US lawmakers demand clarification on 'Khashoggi Ban' as Saudi prince visits

A demonstrator wearing a mask of Saudi Crown Prince Mohammed bin Salman attends a protest outside the Saudi Arabia consulate where the Saudi journalist Jamal Khashoggi was last seen in Istanbul, Turkey, on October 25, 2018. (Photo by Reuters)

Two US lawmakers are pressing the administration of President Joe Biden to explain why it granted a visa to Saudi Deputy Defense Minister Prince Khalid bin Salman and whether he was included on its list of Saudis banned from entering the United States over the 2018 murder of prominent Saudi dissident journalist Jamal Khashoggi.

Congressmen Tom Malinowski and Brian Fitzpatrick sent a letter to US Secretary of State Antony Blinken on Wednesday as Prince Khalid, the younger brother of Crown Prince Mohammed bin Salman (MBS), is on a visit to Washington this week. He met with White House national security adviser Jake Sullivan on Tuesday.

The prince served as Saudi Arabia’s ambassador to Washington when Khashoggi, also a US resident, was murdered in 2018.

“According to public reports, Prince Khalid met with a range of senior US government officials, seemingly undermining the Administration’s February 2021 statements indicating that you would seek to recalibrate the US-Saudi relationship by engaging your official counterparts,” the letter said.

“We seek to understand the rationale for Prince Khalid’s multiple visits and whether the Department of State reviewed allegations regarding his alleged role in targeting Saudi dissidents, consistent with the Administration’s Khashoggi Visa Ban,” it added.

Prince Khalid, who also traveled to Washington last July, is the highest-profile Saudi to visit the US capital since the Biden administration released a long-awaited intelligence report concluding that MBS is linked to the case of Khashoggi’s murder.

Khashoggi’s killing inside the Saudi consulate in the Turkish city of Istanbul back in October 2018 raised a global outcry and put pressure on the Saudi crown prince.

US intelligence agencies admitted last year that Mohammed bin Salman ordered a team of Saudi operatives to kill Khashoggi. In February, the Biden administration confirmed the crown prince had masterminded the brutal murder.

Riyadh continues to reject this, claiming that the journalist was killed in a rogue operation.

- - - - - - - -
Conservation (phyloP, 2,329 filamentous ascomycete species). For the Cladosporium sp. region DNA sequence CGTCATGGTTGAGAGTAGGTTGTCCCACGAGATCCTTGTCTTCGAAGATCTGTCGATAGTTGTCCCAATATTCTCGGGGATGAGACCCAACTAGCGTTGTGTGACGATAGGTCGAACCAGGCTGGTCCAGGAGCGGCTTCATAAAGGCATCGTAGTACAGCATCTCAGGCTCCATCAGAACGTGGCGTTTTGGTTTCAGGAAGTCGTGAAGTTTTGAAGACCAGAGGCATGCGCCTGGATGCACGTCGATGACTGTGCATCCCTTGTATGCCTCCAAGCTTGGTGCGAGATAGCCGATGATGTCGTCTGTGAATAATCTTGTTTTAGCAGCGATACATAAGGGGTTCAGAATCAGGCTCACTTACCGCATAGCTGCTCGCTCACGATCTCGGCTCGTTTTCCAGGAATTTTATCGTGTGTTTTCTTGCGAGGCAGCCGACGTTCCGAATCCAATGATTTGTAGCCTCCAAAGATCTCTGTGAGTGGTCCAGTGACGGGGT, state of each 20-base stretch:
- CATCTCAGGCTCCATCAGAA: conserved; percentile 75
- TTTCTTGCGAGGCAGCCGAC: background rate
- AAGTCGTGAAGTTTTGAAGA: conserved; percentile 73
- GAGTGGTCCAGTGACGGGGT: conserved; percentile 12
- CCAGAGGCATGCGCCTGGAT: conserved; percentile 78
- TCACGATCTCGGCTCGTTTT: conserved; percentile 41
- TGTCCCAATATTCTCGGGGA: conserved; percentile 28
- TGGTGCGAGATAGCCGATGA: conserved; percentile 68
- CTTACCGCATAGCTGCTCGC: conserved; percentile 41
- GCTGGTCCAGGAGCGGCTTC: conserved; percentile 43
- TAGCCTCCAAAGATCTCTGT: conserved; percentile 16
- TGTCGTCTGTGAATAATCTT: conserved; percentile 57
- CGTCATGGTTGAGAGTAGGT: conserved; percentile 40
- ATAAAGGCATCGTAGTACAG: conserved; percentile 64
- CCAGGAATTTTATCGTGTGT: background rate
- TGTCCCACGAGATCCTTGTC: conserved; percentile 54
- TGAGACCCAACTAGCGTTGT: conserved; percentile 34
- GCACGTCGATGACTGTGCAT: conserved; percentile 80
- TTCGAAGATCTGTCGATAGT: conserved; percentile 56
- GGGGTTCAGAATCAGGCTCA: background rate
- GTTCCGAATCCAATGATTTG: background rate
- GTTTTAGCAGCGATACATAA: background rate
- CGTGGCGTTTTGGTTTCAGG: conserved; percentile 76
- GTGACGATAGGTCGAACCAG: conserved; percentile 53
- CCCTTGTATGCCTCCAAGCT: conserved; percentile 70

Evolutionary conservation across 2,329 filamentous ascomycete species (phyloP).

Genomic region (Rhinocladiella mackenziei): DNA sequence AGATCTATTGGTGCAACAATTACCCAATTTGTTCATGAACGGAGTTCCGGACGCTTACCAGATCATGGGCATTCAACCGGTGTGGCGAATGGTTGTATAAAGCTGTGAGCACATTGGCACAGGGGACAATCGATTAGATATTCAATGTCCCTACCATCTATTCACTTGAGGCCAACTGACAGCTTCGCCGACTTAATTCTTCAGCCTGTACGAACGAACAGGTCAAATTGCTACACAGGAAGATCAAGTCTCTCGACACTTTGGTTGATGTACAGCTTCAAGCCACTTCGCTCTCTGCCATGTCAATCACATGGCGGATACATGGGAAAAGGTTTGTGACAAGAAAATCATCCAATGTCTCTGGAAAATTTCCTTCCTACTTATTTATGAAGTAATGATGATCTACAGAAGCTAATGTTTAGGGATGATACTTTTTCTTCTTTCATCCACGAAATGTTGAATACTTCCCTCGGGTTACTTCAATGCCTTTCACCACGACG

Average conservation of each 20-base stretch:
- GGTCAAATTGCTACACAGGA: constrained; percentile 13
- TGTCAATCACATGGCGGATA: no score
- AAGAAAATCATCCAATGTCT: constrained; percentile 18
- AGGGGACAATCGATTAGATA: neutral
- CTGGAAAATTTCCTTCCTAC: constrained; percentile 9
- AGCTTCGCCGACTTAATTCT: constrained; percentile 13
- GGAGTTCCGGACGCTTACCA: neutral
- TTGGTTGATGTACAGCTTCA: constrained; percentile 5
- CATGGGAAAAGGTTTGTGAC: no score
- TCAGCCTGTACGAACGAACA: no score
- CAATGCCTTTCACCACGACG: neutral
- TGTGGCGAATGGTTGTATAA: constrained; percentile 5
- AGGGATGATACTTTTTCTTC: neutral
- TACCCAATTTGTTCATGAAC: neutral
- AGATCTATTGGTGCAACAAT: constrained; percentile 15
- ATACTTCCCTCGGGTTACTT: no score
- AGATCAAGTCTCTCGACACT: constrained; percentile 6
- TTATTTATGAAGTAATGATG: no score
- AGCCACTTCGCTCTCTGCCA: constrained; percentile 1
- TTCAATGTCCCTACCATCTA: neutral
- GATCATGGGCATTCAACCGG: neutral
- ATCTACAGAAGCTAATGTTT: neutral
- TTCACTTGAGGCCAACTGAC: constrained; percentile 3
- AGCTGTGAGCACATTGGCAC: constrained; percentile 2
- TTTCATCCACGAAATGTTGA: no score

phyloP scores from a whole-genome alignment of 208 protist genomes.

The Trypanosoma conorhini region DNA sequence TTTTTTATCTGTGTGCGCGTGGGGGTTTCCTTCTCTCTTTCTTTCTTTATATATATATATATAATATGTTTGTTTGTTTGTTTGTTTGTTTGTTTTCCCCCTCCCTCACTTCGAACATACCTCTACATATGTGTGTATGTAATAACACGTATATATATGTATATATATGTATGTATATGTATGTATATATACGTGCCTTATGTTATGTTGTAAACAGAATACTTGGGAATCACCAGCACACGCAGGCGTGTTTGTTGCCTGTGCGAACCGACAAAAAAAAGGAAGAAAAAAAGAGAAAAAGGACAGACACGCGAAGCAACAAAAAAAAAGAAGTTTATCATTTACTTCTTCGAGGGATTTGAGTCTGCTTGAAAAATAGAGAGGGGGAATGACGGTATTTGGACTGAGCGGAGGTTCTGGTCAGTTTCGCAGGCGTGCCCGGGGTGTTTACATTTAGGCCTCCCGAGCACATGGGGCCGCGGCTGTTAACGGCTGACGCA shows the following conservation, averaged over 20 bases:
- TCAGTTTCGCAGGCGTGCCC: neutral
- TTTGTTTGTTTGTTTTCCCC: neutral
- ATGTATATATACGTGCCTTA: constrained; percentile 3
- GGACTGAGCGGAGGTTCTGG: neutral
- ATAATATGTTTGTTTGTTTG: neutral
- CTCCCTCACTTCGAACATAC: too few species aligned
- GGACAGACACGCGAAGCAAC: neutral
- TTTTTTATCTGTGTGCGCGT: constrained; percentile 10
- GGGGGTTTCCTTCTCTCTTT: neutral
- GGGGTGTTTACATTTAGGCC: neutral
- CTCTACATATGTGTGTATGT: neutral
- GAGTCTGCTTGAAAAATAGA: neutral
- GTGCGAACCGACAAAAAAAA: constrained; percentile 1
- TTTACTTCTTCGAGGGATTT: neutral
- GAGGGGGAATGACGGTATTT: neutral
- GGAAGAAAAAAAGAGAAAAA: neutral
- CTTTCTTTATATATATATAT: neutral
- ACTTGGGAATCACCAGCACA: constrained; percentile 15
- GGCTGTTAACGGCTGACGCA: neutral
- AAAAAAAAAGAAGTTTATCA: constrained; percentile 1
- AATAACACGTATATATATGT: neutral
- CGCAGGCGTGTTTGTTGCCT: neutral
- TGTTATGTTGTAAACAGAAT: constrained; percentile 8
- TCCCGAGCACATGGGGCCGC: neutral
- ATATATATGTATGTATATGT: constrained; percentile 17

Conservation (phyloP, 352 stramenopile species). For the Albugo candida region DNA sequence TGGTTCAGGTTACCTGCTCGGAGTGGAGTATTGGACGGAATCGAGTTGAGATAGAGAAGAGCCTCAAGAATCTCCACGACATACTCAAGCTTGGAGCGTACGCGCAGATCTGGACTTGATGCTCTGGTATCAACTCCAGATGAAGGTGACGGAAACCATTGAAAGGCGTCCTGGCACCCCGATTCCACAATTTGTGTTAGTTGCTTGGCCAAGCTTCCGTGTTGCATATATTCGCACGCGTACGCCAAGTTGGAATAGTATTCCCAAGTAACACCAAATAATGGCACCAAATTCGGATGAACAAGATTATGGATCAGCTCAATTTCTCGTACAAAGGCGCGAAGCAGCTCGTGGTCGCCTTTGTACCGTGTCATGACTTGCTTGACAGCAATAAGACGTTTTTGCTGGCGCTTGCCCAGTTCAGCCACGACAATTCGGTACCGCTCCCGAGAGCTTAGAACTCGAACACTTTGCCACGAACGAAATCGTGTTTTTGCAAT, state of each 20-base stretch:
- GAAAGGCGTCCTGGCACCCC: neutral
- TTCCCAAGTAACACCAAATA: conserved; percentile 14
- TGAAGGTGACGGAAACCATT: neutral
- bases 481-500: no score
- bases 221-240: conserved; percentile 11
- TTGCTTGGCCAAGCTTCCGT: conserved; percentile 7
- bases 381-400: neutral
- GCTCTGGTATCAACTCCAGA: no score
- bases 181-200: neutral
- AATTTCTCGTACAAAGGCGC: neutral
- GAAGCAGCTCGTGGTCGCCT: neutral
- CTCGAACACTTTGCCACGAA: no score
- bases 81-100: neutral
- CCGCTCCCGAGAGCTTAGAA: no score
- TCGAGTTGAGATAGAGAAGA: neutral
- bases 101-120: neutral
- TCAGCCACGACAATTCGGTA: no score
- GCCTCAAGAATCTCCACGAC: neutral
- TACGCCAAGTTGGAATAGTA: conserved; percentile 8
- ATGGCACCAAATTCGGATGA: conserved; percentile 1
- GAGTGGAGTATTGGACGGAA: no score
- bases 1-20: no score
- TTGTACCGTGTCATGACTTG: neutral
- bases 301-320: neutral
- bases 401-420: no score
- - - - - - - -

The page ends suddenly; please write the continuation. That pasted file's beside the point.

Although the declassified intelligence report on Khashoggi's murder excludes Prince Khalid, the two representatives said in their letter that he personally told “Khashoggi by telephone that it would be safe to visit the Saudi consulate in Istanbul.”

Khashoggi was murdered shortly after entering the Saudi consulate in Istanbul to obtain a document stating that he was divorced so that he could marry his Turkish fiancée.

“Additionally, then Ambassador Khalid bin Salman was posted to Washington while the Saudi government engaged in a documented campaign of intimidation, including surveilling, harassing, and threatening Saudi dissidents in the United States,” said the letter.

As part of efforts to hold Riyadh to account, Blinken unveiled the Khashoggi Ban, a new visa policy that would allow Washington to target “individuals who, acting on behalf of a foreign government, are believed to have been directly engaged in serious, extraterritorial counter-dissident activities.”

The ban targets 76 unnamed Saudi nationals with visa restrictions for threatening the slain journalist or other dissidents.

Malinowski and Fitzpatrick also in their letter asked if there had been any changes or exceptions made to the visa restrictions imposed on the 76 individuals. 

Last month, a Turkish court halted the trial of Saudi suspects over the gruesome killing of Khashoggi and approved transfer of the case to Saudi Arabia, a decision that has drawn condemnation from rights groups.

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